Machines Beat Humans on a Reading Test. But Do They Understand?

"In the famous Chinese Room thought experiment, a non-Chinese-speaking person sits in a room furnished with many rulebooks. Taken together, these rulebooks perfectly specify how to take any incoming sequence of Chinese symbols and craft an appropriate response. A person outside slips questions written in Chinese under the door. The person inside consults the rulebooks, then sends back perfectly coherent answers in Chinese.

The thought experiment has been used to argue that, no matter how it might appear from the outside, the person inside the room can’t be said to have any true understanding of Chinese. Still, even a simulacrum of understanding has been a good enough goal for natural language processing.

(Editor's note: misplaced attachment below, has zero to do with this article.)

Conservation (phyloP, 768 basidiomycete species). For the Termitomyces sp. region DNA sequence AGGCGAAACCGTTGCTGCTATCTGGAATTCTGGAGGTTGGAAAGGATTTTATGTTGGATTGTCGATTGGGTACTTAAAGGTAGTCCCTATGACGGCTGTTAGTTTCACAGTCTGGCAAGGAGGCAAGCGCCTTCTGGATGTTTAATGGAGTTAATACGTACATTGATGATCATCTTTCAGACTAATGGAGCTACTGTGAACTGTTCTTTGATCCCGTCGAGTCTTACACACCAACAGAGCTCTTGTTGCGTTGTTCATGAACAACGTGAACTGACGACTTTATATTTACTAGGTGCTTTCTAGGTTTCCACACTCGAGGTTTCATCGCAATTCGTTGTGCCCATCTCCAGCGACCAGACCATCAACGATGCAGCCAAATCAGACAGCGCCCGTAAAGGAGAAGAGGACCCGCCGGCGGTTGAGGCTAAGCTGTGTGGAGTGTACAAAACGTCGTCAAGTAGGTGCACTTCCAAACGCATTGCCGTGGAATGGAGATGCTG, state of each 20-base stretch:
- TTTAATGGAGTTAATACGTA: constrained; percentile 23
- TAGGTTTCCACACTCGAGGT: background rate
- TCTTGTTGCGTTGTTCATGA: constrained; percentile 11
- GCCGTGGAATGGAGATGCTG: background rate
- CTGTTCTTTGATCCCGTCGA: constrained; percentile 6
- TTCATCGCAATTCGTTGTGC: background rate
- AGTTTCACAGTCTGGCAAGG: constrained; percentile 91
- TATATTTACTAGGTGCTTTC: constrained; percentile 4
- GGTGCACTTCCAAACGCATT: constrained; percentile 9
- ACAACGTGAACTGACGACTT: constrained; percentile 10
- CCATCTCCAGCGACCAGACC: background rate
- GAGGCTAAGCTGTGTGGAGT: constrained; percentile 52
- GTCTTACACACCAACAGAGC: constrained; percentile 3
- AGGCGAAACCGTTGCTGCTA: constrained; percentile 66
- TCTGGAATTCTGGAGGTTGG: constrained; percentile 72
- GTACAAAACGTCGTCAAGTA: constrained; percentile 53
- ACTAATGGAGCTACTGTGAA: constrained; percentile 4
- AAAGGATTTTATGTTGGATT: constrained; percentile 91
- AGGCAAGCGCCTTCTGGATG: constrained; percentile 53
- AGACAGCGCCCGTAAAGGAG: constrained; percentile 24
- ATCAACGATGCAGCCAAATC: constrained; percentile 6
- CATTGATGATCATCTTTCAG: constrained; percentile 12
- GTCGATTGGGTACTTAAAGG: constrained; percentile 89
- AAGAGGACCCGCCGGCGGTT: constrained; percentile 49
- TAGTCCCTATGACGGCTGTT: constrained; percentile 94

The only problem is that perfect rulebooks don’t exist, because natural language is far too complex and haphazard to be reduced to a rigid set of specifications. Take syntax, for example: the rules (and rules of thumb) that define how words group into meaningful sentences. The phrase “colorless green ideas sleep furiously” has perfect syntax, but any natural speaker knows it’s nonsense. What prewritten rulebook could capture this “unwritten” fact about natural language — or innumerable others?"